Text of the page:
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Who Is Eligible For The Treatment

Anyone who is diagnosed with the hepatitis B virus and anyone who feel that they might have contracted the virus through unsafe sex or contact injections have to undergo the treatment. In case you have an acute condition- meaning that the virus is short lived, you might not have to undergo the treatment. Changing your lifestyle patterns and having plenty of fluids and dietary changes are more than enough.

Advice On Physical Activity Diet And Alcohol

Hepatitis B Reactivation with Hepatitis C Treatment

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Service providersHealthcare professionalsCommissionersPeople with non-alcoholic fatty liver disease

Definitions of terms used in this quality statement

Advice on physical activity, diet and alcohol
  • be offered advice on physical activity and diet if they are overweight or obese, in line with NICEs guidelines on obesity and preventing excess weight gain
  • be advised that there is some evidence that exercise reduces liver fat content
  • be advised that, if they drink alcohol, it is important to stay within the governments recommended limits for alcohol consumption.

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Management Of Treatment Failure

Assessment of Treatment Adherence

Good adherence to anti-HBV therapies is important for maintaining maximal suppression of HBV replication . Poor adherence can result in substantially reduced plasma drug levels, depending on the number of doses missed and the half-life of the drug, and can result in increased viral replication . Investigation of adherence to NA therapy in patients with CHB has shown that nearly 40% may not be fully adherent this significantly impacts on the rates of viral suppression . Low-level viral replication associated with nonadherence increases the pressure on the potency of the NA, and consequently increases the risk of selecting for resistance. Specific treatment adherence questionnaires and drug concentration monitoring can be useful for the management of patients. The level of education, type of health insurance, cultural factors, as well as low copayment for medications can significantly impact medication adherence. Thus, programs on patient counseling and on medication adherence to improve effectiveness of antiviral therapy in clinical practice are recommended.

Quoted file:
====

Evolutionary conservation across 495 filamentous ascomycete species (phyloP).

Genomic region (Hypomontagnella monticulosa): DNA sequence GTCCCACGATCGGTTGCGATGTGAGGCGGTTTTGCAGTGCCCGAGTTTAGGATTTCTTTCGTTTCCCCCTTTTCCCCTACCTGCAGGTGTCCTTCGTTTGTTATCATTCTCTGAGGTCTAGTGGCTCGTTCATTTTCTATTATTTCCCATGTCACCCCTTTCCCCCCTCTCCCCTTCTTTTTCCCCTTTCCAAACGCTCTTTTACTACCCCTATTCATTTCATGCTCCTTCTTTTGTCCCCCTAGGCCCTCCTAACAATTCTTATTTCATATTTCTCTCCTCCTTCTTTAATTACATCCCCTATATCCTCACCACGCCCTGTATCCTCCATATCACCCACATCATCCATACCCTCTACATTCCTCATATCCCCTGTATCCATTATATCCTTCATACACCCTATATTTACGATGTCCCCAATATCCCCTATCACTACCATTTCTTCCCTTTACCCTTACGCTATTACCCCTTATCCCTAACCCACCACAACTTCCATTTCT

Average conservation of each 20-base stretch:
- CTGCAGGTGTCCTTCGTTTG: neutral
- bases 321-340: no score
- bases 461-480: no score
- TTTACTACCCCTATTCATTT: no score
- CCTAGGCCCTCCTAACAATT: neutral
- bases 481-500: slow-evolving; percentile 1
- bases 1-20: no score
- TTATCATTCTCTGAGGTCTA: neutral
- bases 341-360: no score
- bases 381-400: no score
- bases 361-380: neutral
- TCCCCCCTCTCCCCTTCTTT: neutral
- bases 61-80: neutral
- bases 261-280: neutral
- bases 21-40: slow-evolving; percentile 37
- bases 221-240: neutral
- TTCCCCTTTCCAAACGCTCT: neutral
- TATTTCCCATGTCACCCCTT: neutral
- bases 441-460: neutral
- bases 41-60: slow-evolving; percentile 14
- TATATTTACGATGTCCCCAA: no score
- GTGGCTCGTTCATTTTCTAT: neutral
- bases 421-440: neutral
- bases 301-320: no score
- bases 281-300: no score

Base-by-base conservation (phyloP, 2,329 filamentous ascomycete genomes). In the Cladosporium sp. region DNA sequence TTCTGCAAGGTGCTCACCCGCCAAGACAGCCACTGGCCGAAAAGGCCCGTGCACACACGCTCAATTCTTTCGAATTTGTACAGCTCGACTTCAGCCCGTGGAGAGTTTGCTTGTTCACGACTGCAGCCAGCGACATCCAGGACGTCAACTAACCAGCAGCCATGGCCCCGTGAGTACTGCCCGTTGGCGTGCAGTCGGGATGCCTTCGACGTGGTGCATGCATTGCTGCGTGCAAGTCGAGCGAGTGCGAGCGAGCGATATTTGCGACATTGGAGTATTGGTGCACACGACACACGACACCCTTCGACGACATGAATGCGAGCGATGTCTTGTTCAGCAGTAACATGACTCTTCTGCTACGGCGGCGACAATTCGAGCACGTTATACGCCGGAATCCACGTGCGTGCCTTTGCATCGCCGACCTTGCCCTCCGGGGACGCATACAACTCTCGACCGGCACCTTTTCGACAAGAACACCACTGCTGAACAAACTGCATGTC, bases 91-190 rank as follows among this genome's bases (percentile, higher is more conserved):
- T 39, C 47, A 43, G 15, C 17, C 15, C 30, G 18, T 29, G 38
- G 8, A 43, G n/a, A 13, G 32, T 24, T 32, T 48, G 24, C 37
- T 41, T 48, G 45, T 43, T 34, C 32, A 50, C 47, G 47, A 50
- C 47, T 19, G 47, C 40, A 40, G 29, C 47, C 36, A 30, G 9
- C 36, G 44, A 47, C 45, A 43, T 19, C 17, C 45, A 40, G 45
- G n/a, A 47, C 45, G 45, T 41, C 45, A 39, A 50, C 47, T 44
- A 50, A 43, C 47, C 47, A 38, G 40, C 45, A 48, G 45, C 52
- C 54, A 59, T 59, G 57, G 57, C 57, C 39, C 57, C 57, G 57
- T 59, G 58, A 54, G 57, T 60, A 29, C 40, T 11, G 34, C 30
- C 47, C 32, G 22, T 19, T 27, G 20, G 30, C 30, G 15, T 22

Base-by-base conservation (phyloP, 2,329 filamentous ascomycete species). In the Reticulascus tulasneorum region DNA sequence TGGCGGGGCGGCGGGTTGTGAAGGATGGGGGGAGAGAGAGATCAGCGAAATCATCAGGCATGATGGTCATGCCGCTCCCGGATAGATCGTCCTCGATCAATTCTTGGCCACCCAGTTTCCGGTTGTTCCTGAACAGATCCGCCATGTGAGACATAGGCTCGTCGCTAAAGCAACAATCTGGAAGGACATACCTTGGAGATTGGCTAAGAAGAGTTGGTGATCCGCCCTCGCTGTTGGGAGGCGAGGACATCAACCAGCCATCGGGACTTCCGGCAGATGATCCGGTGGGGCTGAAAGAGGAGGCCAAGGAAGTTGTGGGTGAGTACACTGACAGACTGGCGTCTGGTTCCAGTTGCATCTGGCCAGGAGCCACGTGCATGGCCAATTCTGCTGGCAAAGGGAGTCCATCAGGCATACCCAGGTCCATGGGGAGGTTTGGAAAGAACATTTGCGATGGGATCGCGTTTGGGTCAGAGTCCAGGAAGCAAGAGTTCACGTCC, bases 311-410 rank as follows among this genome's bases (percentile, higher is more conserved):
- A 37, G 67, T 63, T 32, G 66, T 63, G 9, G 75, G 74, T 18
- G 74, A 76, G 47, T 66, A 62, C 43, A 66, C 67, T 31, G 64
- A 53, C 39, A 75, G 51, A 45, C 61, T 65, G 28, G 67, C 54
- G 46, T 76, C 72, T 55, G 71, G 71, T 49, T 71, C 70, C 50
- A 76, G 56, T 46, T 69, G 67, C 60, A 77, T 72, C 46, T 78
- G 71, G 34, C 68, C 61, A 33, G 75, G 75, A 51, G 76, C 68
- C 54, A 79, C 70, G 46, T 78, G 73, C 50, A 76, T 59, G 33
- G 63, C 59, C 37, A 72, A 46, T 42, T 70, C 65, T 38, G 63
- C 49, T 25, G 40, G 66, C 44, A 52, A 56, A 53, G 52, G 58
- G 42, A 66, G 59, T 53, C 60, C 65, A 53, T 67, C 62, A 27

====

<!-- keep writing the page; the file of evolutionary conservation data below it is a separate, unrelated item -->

Management of treatment failure

Treatment Adaptation According to Cross-Resistance

Management of Antiviral Drug Resistance

Are The Results Of The Treatment Permanent

Once you are vaccinated, you will not have a chance of getting the virus. For others who have undergone the treatment options, you would not have the symptoms again, but still, the damage to your liver in some cases can be permanent. It depends on how far the virus has affected your liver and how your body has responded to the treatment.

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Selection Of Patients For Treatment

The persistence of HBV despite treatment often necessitates long durations of therapy. Therefore, the decision to treat must balance the risk of liver-related morbidity and mortality in the future with the likelihood of sustained response to treatment. The development of antiviral resistance is a major obstacle in long-term viral suppression hence, therapy should be initiated only when the benefits outweigh the risks.

Initial evaluation of HBV carriers should include assessment of HBV replication: HBeAg and HBe antibody , and quantitative HBV DNA level and activity/stage of liver disease: ALT, indicators of liver synthetic function , and evidence of portal hypertension . A liver biopsy is the only reliable method to assess histological damage, but is not necessary in all cases. High risk carriers should also be screened for HCC.

Figure 1

Modified American Association for the Study of Liver Disease algorithm for treatment of non-cirrhotic hepatitis B. ULN, upper limit of normal IFN, interferon-alfa LAM, lamivudine ADV, adefovir ETV, entecavir NA, nucleoside analogues PCR, polymerase chain reaction wks, weeks mos, months. In patients who meet only a single criterion, optimal management is not clear liver biopsy may be useful in defining histological necroinflammatory activity.

Screening for HCC is indicated for patients who have cirrhosis, men over the age of 40 and women over the age of 50, and those with a family history of HCC.

What Is My Risk

Treatment of Hepatitis Part 3 – Hepatitis B (HBV) Treatment

Your risk depends of several factors: destination, length of stay, what you do when you are travelling and whether you have direct contact with blood or other body fluids. In certain destinations, your risk may be higher, as some areas have higher numbers of people with chronic hepatitis B in the general population.

The risk increases with certain activities, such as unprotected sex, sharing needles, tattooing and acupuncture.

Aid and health care workers and anyone who receives medical or dental care with unsterilized or contaminated equipment in a country where hepatitis B occurs are also at greater risk.